• Section 2(a) is facially overbroad and  unconstitutionally void for vagueness in violation of the First Amendment to the US Constitution since, inter alia, the terms “disparage,” “may disparage,” “contempt,” “disrepute,” and “may bring…into contempt or  disrepute” are not defined in the Lanham Act or its legislative history.
  • The cancellation of the REDSKINS registrations violate  the team’s due process rights provided by the Fifth Amendment to the US Constitution by unreasonably depriving the team of federally granted property rights that it has relied on for almost half a century.
  • The Board’s Order canceling the REDSKINS trademark registrations is an unconstitutional taking of Pro-Football’s property without just compensation in violation of the Takings Clause of the Fifth  Amendment to the US Constitution.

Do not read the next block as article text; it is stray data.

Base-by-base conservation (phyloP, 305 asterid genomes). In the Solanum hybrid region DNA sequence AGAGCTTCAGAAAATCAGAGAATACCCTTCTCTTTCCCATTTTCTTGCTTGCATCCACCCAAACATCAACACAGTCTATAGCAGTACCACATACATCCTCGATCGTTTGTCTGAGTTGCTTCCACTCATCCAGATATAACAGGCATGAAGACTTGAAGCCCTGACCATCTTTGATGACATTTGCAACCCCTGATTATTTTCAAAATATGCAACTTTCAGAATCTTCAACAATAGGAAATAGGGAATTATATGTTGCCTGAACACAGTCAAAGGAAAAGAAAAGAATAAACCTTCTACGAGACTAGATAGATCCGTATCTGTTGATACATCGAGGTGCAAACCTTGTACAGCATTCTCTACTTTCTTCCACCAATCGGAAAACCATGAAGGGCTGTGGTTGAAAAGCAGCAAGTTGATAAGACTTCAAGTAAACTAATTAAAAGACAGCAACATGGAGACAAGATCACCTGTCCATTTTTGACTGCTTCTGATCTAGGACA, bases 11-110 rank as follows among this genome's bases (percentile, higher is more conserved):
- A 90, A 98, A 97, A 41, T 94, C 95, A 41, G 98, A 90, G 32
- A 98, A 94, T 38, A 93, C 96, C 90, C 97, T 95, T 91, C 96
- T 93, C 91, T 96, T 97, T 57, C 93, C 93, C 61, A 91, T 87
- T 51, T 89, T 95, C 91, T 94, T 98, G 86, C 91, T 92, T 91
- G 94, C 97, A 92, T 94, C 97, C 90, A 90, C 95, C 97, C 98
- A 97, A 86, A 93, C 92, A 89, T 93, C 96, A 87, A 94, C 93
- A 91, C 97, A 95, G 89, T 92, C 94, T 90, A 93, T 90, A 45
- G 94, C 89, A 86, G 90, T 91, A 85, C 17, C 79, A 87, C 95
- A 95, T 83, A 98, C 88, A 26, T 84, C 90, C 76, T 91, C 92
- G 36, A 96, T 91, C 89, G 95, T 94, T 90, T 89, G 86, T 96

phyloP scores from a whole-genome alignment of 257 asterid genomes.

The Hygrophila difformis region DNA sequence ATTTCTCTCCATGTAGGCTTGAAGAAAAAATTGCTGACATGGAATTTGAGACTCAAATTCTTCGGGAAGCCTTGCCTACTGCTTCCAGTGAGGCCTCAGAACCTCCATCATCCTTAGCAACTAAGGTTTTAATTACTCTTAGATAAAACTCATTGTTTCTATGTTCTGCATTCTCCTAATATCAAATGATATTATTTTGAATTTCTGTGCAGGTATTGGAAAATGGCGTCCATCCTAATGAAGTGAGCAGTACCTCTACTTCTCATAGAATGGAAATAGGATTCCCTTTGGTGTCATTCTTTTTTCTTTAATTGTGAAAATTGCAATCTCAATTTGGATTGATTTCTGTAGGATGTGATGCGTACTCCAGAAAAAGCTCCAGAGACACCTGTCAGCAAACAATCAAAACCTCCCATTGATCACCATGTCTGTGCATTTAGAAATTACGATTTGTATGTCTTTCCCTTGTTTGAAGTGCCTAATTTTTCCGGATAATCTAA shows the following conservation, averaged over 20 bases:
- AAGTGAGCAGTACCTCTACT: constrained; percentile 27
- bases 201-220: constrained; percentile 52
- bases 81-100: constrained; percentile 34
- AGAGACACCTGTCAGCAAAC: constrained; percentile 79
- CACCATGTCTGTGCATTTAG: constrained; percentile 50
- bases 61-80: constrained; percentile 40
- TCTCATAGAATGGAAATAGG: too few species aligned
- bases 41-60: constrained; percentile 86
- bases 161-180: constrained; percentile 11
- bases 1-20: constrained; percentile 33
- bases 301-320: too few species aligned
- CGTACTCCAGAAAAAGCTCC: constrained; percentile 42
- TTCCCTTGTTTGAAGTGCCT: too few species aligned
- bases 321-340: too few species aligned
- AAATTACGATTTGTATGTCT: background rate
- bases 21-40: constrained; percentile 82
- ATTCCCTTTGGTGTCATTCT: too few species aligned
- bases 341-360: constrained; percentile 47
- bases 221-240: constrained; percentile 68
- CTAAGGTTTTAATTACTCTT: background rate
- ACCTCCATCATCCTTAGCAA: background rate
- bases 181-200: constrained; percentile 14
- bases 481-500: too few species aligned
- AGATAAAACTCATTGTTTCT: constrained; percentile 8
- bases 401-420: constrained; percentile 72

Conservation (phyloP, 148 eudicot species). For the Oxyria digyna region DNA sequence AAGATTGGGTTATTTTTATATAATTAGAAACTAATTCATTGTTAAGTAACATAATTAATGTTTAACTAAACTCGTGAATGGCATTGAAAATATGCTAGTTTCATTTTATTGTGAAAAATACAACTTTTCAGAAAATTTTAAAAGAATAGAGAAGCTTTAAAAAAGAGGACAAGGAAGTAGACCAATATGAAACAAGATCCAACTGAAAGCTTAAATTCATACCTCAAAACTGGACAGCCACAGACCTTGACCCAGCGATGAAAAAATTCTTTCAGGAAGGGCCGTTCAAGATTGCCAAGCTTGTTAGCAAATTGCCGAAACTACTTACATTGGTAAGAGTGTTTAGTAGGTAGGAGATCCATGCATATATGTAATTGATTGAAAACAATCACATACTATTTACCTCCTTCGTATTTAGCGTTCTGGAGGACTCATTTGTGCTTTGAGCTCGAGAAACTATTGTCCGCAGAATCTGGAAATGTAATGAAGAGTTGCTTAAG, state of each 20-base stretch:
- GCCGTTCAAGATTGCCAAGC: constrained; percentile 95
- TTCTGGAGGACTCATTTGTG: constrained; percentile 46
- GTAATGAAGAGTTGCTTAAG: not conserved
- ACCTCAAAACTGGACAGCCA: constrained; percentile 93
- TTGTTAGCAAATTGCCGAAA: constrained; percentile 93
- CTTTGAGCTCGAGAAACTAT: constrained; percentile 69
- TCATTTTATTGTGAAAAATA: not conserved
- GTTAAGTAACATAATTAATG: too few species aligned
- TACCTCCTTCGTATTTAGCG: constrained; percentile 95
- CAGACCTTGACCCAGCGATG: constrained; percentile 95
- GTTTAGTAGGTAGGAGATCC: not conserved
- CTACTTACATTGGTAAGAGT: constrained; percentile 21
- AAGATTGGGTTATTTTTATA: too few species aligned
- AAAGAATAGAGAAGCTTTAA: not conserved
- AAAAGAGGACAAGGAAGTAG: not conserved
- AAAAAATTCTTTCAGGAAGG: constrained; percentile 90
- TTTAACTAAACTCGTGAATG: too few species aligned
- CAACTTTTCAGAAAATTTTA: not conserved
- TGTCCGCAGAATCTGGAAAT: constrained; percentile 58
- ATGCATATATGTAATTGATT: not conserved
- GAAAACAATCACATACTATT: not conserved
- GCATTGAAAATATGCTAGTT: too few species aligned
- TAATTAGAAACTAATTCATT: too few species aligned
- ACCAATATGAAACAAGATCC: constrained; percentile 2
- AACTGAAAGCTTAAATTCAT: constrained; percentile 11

The Notice of Intervention states that the US Government will be defending the constitutionality of Section 2(a) of the Lanham Act, and is entitled to do so as a matter of right pursuant to the Federal Rules of Civil Procedure and statute.

As of this writing, no responsive pleadings have yet been filed by either the team or the Native Americans. Stay tuned.

Written By: Susan Neuberger Weller

Further to our April 23 post on the Pom Wonderful-Coca-Cola U.S. Supreme Court case, the  Court on Thursday June 12 issued an unanimous decision (with Justice Breyer taking no part in the consideration or decision of the case) reversing the Ninth Circuit  and holding that competitors may bring Lanham Act claims, like those brought by Pom, challenging food and beverage labels regulated by the FDCA. Continue Reading U.S. Supreme Court Allows Pom Wonderful to Pursue Lanham Act Claims against Coca-Cola